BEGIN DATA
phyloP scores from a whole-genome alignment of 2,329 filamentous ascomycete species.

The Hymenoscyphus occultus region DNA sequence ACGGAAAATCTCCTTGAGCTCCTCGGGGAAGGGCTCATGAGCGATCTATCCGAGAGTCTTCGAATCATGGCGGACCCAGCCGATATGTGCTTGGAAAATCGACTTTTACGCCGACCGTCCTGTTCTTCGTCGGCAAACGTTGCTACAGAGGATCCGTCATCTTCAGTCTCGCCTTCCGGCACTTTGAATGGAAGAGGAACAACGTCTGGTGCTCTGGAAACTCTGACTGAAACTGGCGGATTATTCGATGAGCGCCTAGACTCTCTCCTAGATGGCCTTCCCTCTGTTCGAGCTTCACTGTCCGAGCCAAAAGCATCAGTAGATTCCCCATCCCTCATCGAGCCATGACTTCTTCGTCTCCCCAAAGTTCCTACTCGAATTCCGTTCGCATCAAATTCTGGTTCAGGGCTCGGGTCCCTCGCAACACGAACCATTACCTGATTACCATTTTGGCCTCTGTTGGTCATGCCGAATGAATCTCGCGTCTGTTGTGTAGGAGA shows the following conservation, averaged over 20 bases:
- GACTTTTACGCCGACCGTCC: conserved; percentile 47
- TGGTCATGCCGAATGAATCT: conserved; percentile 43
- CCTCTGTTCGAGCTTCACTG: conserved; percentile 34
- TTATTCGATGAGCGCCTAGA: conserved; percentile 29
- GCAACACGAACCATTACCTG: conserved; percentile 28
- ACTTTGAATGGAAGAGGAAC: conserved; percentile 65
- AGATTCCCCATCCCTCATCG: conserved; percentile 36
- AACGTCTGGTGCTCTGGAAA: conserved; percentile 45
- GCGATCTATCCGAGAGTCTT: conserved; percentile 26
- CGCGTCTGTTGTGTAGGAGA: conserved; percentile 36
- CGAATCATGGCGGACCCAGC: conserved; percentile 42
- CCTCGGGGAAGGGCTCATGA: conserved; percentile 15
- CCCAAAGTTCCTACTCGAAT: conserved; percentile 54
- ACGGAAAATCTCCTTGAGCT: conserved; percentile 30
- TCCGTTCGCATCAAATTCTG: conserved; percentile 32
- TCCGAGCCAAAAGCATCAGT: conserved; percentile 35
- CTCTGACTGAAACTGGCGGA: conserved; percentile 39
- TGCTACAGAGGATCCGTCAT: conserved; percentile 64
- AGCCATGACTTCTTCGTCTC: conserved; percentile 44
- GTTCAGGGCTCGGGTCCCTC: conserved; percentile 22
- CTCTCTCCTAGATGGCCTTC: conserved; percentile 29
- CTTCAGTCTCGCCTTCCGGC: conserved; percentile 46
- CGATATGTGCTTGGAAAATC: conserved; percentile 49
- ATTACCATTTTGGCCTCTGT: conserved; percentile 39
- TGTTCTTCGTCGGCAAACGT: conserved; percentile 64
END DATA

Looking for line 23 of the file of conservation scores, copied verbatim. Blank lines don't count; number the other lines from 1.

- CTCTCTCCTAGATGGCCTTC: conserved; percentile 29